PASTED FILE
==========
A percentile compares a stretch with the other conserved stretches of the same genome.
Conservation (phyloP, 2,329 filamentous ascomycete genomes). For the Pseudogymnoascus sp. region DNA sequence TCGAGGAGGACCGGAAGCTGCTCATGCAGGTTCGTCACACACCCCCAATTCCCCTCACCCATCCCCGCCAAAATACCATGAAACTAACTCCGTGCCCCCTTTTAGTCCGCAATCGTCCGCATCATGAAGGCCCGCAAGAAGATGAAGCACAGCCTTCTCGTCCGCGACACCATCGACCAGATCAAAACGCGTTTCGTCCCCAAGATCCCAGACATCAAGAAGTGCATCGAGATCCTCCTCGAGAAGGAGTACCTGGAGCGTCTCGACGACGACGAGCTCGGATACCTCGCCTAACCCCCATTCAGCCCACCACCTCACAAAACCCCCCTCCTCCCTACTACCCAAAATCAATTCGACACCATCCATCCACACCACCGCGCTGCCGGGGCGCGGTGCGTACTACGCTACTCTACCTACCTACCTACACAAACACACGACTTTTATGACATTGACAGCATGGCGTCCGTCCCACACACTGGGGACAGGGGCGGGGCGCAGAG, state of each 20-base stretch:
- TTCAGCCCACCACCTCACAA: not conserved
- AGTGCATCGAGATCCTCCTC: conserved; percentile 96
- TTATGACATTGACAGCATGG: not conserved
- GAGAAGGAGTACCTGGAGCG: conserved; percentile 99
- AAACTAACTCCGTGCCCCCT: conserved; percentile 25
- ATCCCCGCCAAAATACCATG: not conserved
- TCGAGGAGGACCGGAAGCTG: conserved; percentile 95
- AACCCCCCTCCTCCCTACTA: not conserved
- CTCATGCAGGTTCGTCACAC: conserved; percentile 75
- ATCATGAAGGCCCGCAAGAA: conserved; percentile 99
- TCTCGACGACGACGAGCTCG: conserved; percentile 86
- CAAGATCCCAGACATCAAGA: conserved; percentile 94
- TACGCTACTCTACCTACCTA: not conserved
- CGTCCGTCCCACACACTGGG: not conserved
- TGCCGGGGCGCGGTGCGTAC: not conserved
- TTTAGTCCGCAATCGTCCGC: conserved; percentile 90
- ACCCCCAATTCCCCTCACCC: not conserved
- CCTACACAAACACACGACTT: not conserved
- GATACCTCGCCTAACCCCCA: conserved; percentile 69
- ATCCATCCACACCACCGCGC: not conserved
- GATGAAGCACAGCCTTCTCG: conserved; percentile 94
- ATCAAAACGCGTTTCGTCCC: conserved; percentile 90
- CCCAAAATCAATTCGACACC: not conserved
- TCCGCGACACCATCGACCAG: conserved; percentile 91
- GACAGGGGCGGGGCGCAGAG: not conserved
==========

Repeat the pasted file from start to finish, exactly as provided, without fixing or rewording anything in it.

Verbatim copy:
A percentile compares a stretch with the other conserved stretches of the same genome.
Conservation (phyloP, 2,329 filamentous ascomycete genomes). For the Pseudogymnoascus sp. region DNA sequence TCGAGGAGGACCGGAAGCTGCTCATGCAGGTTCGTCACACACCCCCAATTCCCCTCACCCATCCCCGCCAAAATACCATGAAACTAACTCCGTGCCCCCTTTTAGTCCGCAATCGTCCGCATCATGAAGGCCCGCAAGAAGATGAAGCACAGCCTTCTCGTCCGCGACACCATCGACCAGATCAAAACGCGTTTCGTCCCCAAGATCCCAGACATCAAGAAGTGCATCGAGATCCTCCTCGAGAAGGAGTACCTGGAGCGTCTCGACGACGACGAGCTCGGATACCTCGCCTAACCCCCATTCAGCCCACCACCTCACAAAACCCCCCTCCTCCCTACTACCCAAAATCAATTCGACACCATCCATCCACACCACCGCGCTGCCGGGGCGCGGTGCGTACTACGCTACTCTACCTACCTACCTACACAAACACACGACTTTTATGACATTGACAGCATGGCGTCCGTCCCACACACTGGGGACAGGGGCGGGGCGCAGAG, state of each 20-base stretch:
- TTCAGCCCACCACCTCACAA: not conserved
- AGTGCATCGAGATCCTCCTC: conserved; percentile 96
- TTATGACATTGACAGCATGG: not conserved
- GAGAAGGAGTACCTGGAGCG: conserved; percentile 99
- AAACTAACTCCGTGCCCCCT: conserved; percentile 25
- ATCCCCGCCAAAATACCATG: not conserved
- TCGAGGAGGACCGGAAGCTG: conserved; percentile 95
- AACCCCCCTCCTCCCTACTA: not conserved
- CTCATGCAGGTTCGTCACAC: conserved; percentile 75
- ATCATGAAGGCCCGCAAGAA: conserved; percentile 99
- TCTCGACGACGACGAGCTCG: conserved; percentile 86
- CAAGATCCCAGACATCAAGA: conserved; percentile 94
- TACGCTACTCTACCTACCTA: not conserved
- CGTCCGTCCCACACACTGGG: not conserved
- TGCCGGGGCGCGGTGCGTAC: not conserved
- TTTAGTCCGCAATCGTCCGC: conserved; percentile 90
- ACCCCCAATTCCCCTCACCC: not conserved
- CCTACACAAACACACGACTT: not conserved
- GATACCTCGCCTAACCCCCA: conserved; percentile 69
- ATCCATCCACACCACCGCGC: not conserved
- GATGAAGCACAGCCTTCTCG: conserved; percentile 94
- ATCAAAACGCGTTTCGTCCC: conserved; percentile 90
- CCCAAAATCAATTCGACACC: not conserved
- TCCGCGACACCATCGACCAG: conserved; percentile 91
- GACAGGGGCGGGGCGCAGAG: not conserved